If you don’t eat well, don’t exercise, and live a healthy lifestyle, chances are you can have high cholesterol or blood pressure, etc. Problems like obesity and blood-related conditions directly affect and deteriorate your health if not taken care of.
By making certain changes in your lifestyle, you not only have a chance to reduce premiums but also can improve your health and well-being as well.
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6. Family’s Medical History
The insurance provider is not only interested in your medical reports, but your family’s as well. This is because there are certain hereditary diseases, that is, they can be passed on to the coming generations. These diseases can curb your life expectancy.
This is why life insurers want to know any diseases that your parents or siblings suffer from which are life-threatening and can be passed on such as cancer, diabetes, etc.
Questions related to the above-stated topics are asked as they help the insurer to understand how much is the risk of you dying. These questions also have a significant impact on premium, and thus the overall cost of insurance.
Other Important Questions
However, there are certainly other questions that the application contains. These don’t have any effect on the risk but are essential to the working of your policy.
1. Who will be the beneficiary?
Beneficiaries receive the death benefit with the accrued bonus from the policy if you die within the policy’s term. You choose who will receive the amount in case of your untimely demise.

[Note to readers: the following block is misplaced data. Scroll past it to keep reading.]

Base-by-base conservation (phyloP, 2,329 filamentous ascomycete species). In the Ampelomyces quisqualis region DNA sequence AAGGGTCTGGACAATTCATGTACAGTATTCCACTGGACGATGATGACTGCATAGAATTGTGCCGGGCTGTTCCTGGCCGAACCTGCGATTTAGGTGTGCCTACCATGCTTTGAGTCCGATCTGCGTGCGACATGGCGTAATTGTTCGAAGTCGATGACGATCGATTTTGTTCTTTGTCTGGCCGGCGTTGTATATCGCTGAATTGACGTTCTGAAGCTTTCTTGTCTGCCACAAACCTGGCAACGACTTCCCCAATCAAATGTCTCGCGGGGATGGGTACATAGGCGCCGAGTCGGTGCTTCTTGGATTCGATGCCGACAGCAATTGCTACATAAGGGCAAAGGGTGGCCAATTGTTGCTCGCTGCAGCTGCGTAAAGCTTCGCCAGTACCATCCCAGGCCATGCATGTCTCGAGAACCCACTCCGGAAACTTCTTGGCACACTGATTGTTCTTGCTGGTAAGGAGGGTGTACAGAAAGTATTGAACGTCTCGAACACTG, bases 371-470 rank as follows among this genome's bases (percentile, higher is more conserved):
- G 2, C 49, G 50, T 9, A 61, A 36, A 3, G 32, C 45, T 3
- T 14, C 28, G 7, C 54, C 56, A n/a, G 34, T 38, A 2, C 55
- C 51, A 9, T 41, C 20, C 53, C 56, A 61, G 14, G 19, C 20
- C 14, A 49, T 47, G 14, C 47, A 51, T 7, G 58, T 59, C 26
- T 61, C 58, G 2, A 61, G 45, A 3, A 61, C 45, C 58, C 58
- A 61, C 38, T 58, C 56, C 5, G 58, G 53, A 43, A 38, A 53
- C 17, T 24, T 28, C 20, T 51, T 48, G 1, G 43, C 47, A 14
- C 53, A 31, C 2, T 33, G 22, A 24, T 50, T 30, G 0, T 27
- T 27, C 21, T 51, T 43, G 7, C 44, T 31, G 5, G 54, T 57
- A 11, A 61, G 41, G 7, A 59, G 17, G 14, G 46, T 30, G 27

In the application, you are asked to fill in the basic details of the beneficiaries such as their name, age, etc. You are also required to fill the percentage share you want to assign to the selected beneficiaries.
A secondary beneficiary is also asked in case your primary beneficiary dies before you.
2. What will be the payment frequency?
The application also contains a question on the mode of payment you will choose to pay the policy premiums.
Options available are:
1. Single payment: Onetime payment in a lump sum
2. Regular payment2.1 Monthly2.2 Quarterly 2.3 Yearly
What is the Process After Application?
After you fill in all these details and submit your application, the next step is the verification of the details. After the application is complete, you need to submit the supporting documents and pay the standard premium estimated for you at the beginning.
Once your application is submitted for underwriting, you may need to go through a medical assessment if needed. After the underwriting one of the following may happen:
a) Your application for the proposed cover is accepted at the standard premium and a policy document is sent to you.
b) The insurer finds your proposal high and wants to offer a lower life cover amount. If you accept the policy will be issued for the lower life cover, any excess premium also returns.
c) The insurer finds you to have a higher risk, for example, you are diabetic. The insurer will ask for an additional premium which is nominally higher than normal. After depositing the extra amount the policy is issued to you.
Life insurance applications are seldom rejected, as the insurer will contact you for any confusion or information mismatch. So, make sure to reveal all the information to the best of your knowledge and available documents.
After these are successful then the insurer goes ahead with your policy.